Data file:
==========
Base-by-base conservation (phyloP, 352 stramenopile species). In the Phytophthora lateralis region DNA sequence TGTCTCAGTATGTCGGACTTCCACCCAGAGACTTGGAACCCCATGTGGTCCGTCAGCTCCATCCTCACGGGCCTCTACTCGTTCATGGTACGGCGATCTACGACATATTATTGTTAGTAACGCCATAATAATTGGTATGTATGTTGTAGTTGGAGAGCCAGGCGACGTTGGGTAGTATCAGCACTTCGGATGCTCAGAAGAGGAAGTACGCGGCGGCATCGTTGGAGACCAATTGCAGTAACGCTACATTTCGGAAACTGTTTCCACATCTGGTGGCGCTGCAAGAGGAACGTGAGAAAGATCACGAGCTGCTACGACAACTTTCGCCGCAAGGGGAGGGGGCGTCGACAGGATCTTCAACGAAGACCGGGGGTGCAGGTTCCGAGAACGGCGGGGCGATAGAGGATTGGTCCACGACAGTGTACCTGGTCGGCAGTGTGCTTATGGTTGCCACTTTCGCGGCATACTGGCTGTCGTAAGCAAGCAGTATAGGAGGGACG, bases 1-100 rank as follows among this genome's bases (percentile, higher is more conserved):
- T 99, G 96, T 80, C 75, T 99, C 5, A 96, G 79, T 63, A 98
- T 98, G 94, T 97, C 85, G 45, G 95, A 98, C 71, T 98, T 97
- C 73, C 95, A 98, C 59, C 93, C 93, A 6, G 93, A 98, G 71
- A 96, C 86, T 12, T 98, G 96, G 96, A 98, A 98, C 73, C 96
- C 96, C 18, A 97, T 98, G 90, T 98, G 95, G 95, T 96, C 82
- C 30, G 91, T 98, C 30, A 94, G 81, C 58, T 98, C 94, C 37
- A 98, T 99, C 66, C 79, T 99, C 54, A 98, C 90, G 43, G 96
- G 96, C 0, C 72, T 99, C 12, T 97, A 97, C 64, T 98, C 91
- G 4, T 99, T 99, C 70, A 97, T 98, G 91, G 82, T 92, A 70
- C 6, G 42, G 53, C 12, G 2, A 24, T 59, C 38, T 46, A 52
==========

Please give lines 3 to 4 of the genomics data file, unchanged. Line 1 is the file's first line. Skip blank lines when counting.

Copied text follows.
- T 98, G 94, T 97, C 85, G 45, G 95, A 98, C 71, T 98, T 97
- C 73, C 95, A 98, C 59, C 93, C 93, A 6, G 93, A 98, G 71